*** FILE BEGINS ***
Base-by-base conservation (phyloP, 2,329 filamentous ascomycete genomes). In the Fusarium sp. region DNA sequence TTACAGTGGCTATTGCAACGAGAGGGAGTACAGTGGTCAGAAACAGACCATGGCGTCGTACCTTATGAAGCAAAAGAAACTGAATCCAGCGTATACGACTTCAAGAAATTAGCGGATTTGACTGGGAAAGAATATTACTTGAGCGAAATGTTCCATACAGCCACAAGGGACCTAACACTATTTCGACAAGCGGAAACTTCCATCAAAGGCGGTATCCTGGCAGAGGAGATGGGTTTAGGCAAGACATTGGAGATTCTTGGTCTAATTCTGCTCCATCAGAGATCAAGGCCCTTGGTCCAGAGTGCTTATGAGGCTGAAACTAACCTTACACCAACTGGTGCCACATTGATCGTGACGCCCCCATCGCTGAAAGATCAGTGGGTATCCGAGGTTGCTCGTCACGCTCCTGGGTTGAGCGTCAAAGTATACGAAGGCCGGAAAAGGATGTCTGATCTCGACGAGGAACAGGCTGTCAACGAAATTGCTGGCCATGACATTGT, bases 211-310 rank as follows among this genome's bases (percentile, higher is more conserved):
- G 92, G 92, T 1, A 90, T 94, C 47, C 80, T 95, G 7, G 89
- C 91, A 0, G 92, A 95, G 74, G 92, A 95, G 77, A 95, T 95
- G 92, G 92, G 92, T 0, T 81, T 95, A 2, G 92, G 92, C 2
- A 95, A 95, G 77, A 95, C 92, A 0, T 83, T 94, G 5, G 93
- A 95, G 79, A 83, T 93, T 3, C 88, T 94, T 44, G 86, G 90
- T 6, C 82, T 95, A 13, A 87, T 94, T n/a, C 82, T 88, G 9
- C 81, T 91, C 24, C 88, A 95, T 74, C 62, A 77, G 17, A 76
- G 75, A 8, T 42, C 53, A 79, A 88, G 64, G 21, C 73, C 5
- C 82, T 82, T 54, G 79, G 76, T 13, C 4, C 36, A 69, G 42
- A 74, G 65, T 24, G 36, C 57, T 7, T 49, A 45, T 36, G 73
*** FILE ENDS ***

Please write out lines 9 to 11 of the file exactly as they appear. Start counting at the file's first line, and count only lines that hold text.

- G 75, A 8, T 42, C 53, A 79, A 88, G 64, G 21, C 73, C 5
- C 82, T 82, T 54, G 79, G 76, T 13, C 4, C 36, A 69, G 42
- A 74, G 65, T 24, G 36, C 57, T 7, T 49, A 45, T 36, G 73